Use of Cephalic Vein for Venous Anastomosis in Head and Neck Reconstruction

A Case Series

Mohammad Fazlur Rahman, MBBS, FCPS; Muhammad Asif Ahsan, MBBS, MRCPS, FCPS; Safdar Ali Shaikh, MBBS, FCPS; Muhammad Ubaid Khan, MBBS, FCPS; Sami ullah, MBBS, FCPS


ePlasty. 2020;20(e9) 

In This Article

Abstract and Introduction


Purpose: To describe the use of the cephalic vein as a recipient vessel for venous outflow in head and neck reconstruction. The cephalic vein is used as a vessel in cases where there is a paucity of veins in the neck. This may be due to previous surgery, previous radiation therapy, or advanced cancer. The cephalic vein may also be used to salvage a failing free flap.

Methods: It is a retrospective review of 230 free flaps that had been used in head and neck reconstruction performed from July 2014 to July 2018 by a single surgeon.

Results: There were 6 patients in whom the cephalic vein was used as a recipient vessel. The cephalic vein was used in 2 cases where a tumor was involved with the internal jugular vein, in 1 case where a previous neck dissection had been done, in 1 case where internal jugular vein had iatrogenic damage, and in 2 cases a salvage procedure was done. In all cases, the cephalic vein was rotated above the clavicle. The cephalic vein easily reached the free flap vein and had a good caliber. There were no failures in any of the patients.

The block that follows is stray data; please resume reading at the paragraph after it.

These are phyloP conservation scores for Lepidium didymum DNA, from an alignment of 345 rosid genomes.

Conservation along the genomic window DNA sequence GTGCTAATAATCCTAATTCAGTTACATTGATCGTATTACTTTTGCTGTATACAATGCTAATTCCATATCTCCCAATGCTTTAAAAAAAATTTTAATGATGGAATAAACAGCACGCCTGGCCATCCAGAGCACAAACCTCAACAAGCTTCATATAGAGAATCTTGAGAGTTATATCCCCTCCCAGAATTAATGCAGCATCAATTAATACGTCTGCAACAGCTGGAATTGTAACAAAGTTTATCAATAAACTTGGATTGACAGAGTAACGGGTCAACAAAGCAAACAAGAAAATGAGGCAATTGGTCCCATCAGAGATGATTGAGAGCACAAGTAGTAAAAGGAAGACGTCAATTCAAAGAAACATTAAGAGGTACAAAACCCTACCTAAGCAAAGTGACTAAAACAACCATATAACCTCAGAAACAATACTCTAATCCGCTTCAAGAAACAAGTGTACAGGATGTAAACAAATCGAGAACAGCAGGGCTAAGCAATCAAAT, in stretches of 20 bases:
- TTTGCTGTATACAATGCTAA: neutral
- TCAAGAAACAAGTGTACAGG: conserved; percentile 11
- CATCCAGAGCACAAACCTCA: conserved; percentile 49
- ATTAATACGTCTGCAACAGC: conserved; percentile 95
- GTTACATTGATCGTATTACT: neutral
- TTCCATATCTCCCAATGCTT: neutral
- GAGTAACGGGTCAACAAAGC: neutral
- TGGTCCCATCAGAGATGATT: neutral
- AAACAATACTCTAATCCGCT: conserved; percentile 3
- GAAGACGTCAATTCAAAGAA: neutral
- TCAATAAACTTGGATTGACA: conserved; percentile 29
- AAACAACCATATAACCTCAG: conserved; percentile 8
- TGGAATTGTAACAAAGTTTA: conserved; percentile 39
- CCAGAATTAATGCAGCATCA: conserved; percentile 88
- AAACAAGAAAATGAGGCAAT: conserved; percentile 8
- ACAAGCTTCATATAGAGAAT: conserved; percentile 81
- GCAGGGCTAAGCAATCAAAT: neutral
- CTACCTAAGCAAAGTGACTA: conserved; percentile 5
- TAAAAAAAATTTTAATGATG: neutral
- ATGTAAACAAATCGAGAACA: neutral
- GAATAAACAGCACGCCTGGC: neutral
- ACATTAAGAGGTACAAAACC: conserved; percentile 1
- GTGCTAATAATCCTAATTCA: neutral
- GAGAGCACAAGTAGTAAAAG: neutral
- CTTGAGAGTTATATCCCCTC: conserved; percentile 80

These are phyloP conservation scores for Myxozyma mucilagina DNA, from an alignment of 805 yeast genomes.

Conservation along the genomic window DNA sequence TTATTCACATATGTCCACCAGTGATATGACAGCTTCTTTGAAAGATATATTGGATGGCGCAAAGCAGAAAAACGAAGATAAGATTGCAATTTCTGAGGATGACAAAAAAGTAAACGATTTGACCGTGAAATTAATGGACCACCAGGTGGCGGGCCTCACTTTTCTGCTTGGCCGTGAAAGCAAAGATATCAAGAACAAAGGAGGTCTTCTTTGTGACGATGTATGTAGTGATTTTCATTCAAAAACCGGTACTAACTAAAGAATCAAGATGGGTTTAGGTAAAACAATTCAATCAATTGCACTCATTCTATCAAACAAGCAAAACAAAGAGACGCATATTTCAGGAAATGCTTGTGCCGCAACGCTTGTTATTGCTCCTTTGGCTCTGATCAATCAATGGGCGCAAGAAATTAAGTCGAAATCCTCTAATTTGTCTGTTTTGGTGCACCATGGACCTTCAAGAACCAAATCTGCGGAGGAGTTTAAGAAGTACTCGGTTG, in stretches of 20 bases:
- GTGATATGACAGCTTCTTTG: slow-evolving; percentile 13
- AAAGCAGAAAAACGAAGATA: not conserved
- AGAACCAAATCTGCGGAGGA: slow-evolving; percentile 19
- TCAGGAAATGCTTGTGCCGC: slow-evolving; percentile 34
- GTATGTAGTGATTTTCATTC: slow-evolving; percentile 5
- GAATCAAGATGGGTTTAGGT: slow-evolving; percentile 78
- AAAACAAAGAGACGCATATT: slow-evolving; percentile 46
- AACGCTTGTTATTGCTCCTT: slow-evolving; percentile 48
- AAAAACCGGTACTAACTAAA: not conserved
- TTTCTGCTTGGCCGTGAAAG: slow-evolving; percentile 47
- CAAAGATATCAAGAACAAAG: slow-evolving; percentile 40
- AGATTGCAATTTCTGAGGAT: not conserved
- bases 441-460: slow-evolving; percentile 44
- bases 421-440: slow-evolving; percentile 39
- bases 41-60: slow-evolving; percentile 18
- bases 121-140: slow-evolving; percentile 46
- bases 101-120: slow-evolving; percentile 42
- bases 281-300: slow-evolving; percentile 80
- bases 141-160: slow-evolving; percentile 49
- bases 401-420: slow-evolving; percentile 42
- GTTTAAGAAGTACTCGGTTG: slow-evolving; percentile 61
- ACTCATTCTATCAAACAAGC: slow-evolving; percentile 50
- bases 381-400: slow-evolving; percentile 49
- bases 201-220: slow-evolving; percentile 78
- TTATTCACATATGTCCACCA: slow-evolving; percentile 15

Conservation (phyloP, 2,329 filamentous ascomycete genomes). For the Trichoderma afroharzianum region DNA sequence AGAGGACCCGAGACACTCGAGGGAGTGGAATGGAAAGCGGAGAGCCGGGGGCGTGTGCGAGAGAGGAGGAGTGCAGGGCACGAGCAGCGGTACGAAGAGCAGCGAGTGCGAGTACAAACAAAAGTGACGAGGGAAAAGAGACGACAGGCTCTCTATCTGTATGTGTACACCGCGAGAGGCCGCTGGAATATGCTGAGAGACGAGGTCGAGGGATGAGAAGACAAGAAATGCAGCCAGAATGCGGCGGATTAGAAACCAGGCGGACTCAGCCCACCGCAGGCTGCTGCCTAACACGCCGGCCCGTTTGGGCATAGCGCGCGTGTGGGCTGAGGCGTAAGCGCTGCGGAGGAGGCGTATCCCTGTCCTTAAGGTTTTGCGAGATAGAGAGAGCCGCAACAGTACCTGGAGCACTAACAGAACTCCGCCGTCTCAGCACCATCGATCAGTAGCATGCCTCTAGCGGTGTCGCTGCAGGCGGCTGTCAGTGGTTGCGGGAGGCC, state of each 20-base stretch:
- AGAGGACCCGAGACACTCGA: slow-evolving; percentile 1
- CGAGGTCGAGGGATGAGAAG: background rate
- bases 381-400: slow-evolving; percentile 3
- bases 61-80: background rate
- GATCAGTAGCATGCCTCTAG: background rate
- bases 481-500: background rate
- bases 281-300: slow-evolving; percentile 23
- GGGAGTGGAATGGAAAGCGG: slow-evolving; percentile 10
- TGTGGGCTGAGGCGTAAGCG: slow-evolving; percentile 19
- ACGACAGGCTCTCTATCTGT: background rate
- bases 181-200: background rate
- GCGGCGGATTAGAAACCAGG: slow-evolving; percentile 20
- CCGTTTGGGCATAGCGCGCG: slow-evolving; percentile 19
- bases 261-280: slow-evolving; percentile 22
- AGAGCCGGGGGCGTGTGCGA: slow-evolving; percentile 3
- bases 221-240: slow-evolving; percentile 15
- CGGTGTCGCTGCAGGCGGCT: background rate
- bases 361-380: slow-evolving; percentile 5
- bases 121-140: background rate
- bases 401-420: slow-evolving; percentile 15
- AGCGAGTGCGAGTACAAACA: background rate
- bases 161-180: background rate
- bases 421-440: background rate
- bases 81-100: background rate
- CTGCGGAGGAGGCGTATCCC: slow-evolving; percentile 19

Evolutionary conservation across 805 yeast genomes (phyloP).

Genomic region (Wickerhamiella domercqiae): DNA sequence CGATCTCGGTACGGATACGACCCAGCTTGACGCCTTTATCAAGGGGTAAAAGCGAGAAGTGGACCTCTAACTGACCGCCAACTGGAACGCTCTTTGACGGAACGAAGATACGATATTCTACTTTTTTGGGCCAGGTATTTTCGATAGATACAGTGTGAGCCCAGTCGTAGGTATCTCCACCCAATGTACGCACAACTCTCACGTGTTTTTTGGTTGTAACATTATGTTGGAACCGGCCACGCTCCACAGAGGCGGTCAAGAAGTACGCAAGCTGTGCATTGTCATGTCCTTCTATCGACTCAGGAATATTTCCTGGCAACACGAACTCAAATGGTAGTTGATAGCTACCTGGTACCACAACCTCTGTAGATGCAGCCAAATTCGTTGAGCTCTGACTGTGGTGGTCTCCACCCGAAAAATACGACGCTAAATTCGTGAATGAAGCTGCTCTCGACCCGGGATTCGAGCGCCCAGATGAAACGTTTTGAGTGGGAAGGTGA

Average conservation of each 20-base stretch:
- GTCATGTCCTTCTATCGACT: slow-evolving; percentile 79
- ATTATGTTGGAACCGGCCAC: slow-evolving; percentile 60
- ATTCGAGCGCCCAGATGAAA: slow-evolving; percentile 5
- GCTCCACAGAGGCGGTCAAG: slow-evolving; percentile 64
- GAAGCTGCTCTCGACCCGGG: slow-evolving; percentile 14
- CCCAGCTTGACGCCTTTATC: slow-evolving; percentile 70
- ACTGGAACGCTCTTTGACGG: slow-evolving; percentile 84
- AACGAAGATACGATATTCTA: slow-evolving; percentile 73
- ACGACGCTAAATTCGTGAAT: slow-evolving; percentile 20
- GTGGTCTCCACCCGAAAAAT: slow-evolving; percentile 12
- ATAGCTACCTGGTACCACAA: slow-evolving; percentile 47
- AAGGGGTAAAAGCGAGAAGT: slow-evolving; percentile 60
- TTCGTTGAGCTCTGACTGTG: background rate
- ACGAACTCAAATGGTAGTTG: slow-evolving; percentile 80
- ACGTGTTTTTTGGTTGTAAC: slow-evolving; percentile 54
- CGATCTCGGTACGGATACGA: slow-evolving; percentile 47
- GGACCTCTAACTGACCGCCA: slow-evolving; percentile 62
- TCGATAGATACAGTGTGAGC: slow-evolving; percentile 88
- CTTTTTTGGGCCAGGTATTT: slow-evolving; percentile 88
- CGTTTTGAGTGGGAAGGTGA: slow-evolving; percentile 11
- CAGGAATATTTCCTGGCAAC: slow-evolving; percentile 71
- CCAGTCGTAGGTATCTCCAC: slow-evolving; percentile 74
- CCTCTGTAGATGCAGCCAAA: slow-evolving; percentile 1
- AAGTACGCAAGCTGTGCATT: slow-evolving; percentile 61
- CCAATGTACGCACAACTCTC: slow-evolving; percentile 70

Conclusion: The cephalic vein is a good option for venous anastomoses in patients in whom there is a paucity of recipient vessels in the neck.


Microvascular free flaps have become increasingly essential for patients requiring head and neck reconstruction, with success rates greater than 95%.[1] As success rates have increased, surgeons have started operating on more complex cases. Complexities include previous surgeries, previous radiotherapy, more advanced cancer, or a combination of these modalities.[2] Radiotherapy leads to intimal fibrosis and arteriosclerosis of the vessels. Previous surgery and extensive disease may lead to compromised vessel. Reconstructing free flaps in such cases is always a challenge as there is vessel depletion/unsuitability, particularly of veins. Commonly used veins that include ipsilateral external jugular vein (EJV) and internal jugular vein (IJV) are usually unavailable, thrombosed, or unsuitable for anastomosis.[3] In such cases, the surgeon is forced to look for other options. These include contralateral neck veins, use of a vein graft, or an alternate recipient vein.[4]

A good option for alternate recipient vein is the cephalic vein. Use of the cephalic vein in microsurgery was first described by Hallock.[5] Horng and Chen[6] called it the lifeboat for head and neck reconstruction. The first series was published by Kim and Chandrasekhar.[7] Here, we report our experience with using the cephalic vein as a recipient vein in cases of head and neck cancer reconstruction.